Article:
I love maps (hate 'sat nav') and wish everyone was able to use them in order to appreciate their surroundings. The tube map, however, is a special case. It is easy to forget that it is actually a piece of iconic design.

This map of underground railways reminds us that the one we are so familiar with doesn't represent the distances between stations or their relationships to each other at all. You might not believe it when you see their confused faces, but it does make the tourists' lives a little easier.    

You don't have to seek out a tourist to see tube confusion in effect. Just look at me trying to figure out an alternative route any weekend when my usual line is suspended for engineering works.

Thanks to Clare for her pick of objects from the site. We'll have another Curator's Pick soon.


  • Comment number 1.

    Great choice of objects and particularly interesting about the radio factory - have found all the blogs so informative.

  • Comment number 2.

    Fascinating objects; particularly the tube map. Thank you.

  • Comment number 3.

    What a fascinating contribution to a fascinating series, a real turnaround from the sometimes precious and fusty image of museum and art treasures. Clare makes it all so accessible, many thanks to her. I especially liked the bonnet!

  • Comment number 4.

    Original and fascinating,and for a change objects that lesser mortals can really relate to.Well done indeed.Someone lent me a Satnav once;I got it wet and got lost.

  • Comment number 5.

    Glad that people are enjoying the Curator's Picks. We've had some great objects added to the site and I particularly enjoy some of the more modest ones.

    Nearly everyone has something at home that they can add to the site, if they look at it in the right way and think about how it fits in with our daily lives and how they've changed - even just in the last few decades.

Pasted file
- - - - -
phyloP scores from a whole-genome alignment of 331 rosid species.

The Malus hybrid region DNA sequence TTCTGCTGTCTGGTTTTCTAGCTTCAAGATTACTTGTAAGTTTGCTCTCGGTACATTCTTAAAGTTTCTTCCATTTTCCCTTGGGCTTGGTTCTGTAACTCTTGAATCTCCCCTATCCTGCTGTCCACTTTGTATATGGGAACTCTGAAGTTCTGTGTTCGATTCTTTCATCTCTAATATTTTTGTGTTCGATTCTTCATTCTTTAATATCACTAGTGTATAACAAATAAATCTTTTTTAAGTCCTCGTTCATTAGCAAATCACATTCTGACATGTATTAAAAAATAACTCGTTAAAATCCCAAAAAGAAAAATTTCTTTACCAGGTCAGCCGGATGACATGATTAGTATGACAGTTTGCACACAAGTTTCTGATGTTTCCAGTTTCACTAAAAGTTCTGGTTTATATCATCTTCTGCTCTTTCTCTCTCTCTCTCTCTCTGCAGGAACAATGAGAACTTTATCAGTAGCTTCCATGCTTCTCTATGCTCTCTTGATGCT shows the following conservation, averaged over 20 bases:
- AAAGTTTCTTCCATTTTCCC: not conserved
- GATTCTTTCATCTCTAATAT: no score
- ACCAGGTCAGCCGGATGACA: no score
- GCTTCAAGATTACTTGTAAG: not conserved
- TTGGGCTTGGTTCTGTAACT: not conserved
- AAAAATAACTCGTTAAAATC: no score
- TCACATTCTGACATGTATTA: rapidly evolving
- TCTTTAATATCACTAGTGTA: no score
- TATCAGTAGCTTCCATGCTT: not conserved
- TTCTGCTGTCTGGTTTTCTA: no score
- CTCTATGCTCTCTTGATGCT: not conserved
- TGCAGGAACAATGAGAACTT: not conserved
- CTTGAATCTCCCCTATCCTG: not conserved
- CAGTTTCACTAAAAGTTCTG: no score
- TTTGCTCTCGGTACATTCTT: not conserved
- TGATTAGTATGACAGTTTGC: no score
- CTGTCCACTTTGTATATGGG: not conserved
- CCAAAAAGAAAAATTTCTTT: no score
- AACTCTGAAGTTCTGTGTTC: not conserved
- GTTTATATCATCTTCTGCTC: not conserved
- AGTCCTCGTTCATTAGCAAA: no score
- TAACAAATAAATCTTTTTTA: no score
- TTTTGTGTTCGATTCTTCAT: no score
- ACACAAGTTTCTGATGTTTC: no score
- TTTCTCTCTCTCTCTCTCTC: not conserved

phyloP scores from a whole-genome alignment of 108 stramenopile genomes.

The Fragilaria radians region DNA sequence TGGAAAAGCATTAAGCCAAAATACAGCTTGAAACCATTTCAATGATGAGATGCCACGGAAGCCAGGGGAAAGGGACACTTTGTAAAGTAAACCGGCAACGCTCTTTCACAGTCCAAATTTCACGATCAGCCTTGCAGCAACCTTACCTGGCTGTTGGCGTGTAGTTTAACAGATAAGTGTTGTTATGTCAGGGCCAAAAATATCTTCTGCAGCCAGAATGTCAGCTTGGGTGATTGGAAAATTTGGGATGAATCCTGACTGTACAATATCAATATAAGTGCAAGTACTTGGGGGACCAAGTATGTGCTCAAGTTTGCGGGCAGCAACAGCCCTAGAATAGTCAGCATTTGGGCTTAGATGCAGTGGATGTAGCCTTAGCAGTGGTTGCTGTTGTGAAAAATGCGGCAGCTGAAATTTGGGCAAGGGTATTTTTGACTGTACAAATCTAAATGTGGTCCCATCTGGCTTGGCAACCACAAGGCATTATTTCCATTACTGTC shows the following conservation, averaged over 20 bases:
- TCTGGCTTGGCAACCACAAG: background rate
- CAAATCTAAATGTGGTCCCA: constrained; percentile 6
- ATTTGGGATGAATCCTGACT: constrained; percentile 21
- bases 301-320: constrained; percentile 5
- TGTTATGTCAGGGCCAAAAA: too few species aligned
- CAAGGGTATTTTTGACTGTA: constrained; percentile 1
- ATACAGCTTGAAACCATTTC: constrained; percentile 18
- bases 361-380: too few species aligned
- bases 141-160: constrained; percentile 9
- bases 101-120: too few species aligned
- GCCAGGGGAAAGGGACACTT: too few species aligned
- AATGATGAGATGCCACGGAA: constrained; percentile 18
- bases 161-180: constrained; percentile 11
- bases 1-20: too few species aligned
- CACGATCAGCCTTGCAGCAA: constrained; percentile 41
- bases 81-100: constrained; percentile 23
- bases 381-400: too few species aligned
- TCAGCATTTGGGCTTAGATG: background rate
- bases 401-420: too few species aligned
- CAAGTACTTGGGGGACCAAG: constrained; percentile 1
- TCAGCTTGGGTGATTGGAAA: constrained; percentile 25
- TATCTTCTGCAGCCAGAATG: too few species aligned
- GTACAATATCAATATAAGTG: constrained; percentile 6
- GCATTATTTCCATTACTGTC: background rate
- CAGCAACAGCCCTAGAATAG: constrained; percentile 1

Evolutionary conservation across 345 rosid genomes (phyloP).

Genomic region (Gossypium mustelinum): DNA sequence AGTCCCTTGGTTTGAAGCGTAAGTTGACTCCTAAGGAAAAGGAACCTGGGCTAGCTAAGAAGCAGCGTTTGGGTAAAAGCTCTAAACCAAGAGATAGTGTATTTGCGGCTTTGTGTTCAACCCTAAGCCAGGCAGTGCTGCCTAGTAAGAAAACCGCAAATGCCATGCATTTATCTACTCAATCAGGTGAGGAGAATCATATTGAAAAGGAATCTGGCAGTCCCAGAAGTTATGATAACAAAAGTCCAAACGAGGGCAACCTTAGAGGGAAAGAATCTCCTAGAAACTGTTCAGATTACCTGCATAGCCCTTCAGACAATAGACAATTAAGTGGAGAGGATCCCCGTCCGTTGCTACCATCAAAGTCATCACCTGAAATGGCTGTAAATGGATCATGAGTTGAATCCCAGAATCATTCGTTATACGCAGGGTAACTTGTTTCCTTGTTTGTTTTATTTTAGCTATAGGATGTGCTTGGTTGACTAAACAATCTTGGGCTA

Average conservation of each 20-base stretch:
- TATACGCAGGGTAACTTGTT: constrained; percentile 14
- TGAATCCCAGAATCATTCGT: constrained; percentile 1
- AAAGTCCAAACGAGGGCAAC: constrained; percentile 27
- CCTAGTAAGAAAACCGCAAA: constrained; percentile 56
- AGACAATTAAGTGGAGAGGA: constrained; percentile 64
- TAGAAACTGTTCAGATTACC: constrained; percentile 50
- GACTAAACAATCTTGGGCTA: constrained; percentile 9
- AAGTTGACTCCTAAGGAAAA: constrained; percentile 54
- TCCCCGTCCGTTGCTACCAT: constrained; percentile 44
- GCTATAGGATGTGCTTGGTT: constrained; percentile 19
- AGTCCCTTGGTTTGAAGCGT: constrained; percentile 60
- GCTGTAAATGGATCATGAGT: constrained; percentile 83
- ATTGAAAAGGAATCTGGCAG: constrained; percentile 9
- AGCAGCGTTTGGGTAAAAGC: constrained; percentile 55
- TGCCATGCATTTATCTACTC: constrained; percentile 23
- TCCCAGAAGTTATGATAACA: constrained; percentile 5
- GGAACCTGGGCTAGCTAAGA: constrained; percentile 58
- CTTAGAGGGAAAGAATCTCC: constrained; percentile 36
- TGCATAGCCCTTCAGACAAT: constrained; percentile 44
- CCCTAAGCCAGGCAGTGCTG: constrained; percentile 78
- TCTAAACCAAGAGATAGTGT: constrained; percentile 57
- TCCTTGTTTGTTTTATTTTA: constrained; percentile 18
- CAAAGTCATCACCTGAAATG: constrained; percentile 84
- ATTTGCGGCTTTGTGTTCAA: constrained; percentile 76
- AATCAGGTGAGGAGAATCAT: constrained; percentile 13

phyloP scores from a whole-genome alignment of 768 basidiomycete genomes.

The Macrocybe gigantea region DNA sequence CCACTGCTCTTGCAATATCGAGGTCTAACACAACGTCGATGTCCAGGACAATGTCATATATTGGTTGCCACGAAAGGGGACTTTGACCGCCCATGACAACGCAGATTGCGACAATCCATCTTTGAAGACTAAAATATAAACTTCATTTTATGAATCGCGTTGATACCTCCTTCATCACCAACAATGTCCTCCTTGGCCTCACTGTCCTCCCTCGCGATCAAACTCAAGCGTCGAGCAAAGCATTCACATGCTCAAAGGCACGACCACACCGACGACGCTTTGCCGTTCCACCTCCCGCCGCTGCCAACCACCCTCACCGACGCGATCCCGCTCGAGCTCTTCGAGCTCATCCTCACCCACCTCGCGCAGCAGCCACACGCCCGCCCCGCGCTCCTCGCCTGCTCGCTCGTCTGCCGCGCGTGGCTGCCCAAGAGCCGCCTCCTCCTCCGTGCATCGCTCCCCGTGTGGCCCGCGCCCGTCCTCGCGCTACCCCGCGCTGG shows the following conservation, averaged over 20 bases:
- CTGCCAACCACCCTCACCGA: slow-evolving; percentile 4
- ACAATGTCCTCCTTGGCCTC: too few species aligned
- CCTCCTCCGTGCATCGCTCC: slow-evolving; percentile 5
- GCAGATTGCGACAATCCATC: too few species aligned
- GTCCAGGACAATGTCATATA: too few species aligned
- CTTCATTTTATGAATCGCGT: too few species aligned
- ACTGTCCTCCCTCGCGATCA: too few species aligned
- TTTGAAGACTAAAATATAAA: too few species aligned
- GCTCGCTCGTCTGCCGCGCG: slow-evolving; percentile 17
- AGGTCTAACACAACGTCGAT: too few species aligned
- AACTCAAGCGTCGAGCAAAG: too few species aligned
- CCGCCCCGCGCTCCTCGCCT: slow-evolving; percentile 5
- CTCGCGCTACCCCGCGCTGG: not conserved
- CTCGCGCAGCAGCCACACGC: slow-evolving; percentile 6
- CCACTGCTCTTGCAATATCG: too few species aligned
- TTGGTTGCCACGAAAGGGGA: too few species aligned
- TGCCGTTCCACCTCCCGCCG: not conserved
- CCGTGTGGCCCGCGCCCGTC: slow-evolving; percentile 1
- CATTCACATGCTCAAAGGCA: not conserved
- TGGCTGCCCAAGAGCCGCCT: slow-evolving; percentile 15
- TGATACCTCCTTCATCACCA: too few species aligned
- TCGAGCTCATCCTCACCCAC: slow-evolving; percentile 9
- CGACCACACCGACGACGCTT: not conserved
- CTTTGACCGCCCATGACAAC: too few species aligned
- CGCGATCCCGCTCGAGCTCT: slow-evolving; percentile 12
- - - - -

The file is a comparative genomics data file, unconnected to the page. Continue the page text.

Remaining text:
AHOW blog editor

  • Comment number 6.

    Great selection of objects - I especially like the lovely round art deco radio.
    It would be nice to see the tube map close up so perhaps I'll pop in and take a look next time I'm in Southend.
    Clare's background knowledge about the objects really makes them come alive.
    Thank you!

  • Comment number 7.

    My mother worked at the Ekco factory in Prittlewell from about 1957. And it's true what you say about the workers there not being able to afford to buy what they were busy soldering.
    However, the factory did have a rather good gala every year, if memory serves....


BBC © 2014 The BBC is not responsible for the content of external sites. Read more.

This page is best viewed in an up-to-date web browser with style sheets (CSS) enabled. While you will be able to view the content of this page in your current browser, you will not be able to get the full visual experience. Please consider upgrading your browser software or enabling style sheets (CSS) if you are able to do so.